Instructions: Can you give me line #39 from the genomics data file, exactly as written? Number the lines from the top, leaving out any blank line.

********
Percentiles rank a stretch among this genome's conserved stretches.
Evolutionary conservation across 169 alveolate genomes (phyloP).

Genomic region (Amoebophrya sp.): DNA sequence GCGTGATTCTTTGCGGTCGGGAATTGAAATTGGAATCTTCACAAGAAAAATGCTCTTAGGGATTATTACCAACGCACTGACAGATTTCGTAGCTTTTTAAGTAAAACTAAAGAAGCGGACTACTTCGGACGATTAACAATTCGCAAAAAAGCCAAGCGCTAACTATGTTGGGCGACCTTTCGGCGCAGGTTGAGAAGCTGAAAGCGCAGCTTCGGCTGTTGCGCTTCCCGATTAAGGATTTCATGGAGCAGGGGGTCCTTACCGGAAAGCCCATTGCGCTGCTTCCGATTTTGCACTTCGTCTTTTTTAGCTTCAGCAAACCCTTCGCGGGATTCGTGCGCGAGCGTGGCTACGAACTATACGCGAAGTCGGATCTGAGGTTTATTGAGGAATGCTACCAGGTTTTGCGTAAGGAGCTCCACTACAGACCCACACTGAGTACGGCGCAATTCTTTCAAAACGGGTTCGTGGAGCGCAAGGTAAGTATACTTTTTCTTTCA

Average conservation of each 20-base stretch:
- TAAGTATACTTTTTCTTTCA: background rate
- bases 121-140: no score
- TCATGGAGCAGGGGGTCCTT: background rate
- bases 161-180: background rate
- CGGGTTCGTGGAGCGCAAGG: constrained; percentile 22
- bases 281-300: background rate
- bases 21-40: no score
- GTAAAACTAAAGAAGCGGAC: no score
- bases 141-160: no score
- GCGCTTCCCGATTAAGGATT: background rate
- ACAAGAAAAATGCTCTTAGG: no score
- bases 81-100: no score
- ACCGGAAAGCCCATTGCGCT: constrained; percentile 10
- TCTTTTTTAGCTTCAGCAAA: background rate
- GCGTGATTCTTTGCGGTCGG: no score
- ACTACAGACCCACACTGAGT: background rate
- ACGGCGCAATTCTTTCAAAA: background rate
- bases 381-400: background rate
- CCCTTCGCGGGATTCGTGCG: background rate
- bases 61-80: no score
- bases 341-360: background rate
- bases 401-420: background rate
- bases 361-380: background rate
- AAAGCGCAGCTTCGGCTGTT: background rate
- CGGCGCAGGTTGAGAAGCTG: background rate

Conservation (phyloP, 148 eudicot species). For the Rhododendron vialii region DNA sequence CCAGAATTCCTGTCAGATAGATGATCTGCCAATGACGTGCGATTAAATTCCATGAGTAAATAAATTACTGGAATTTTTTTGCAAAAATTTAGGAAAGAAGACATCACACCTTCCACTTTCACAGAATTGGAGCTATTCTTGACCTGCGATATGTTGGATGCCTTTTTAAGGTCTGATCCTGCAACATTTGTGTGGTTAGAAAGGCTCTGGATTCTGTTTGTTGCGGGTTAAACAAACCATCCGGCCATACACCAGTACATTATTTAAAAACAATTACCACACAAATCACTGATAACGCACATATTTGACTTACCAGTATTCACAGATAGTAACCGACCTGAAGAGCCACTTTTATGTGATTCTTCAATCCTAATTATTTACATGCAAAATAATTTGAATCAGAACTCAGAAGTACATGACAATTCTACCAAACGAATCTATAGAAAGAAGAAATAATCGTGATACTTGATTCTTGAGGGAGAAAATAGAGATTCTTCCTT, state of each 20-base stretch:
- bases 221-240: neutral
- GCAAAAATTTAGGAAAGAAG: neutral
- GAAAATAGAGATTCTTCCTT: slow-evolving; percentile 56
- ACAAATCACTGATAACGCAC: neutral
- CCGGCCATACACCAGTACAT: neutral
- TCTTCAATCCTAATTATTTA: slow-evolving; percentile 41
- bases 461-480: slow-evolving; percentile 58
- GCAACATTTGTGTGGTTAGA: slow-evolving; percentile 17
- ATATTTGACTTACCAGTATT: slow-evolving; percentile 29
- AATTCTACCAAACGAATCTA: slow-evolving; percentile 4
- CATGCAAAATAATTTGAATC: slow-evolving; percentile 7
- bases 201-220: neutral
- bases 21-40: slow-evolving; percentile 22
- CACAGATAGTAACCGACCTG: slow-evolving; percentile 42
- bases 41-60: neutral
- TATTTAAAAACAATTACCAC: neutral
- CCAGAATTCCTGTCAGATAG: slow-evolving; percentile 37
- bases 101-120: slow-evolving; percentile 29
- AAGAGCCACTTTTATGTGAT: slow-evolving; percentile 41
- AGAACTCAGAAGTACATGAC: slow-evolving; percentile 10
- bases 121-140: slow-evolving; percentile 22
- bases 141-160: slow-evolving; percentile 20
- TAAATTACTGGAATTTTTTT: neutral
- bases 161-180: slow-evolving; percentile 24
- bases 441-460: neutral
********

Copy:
- ATATTTGACTTACCAGTATT: slow-evolving; percentile 29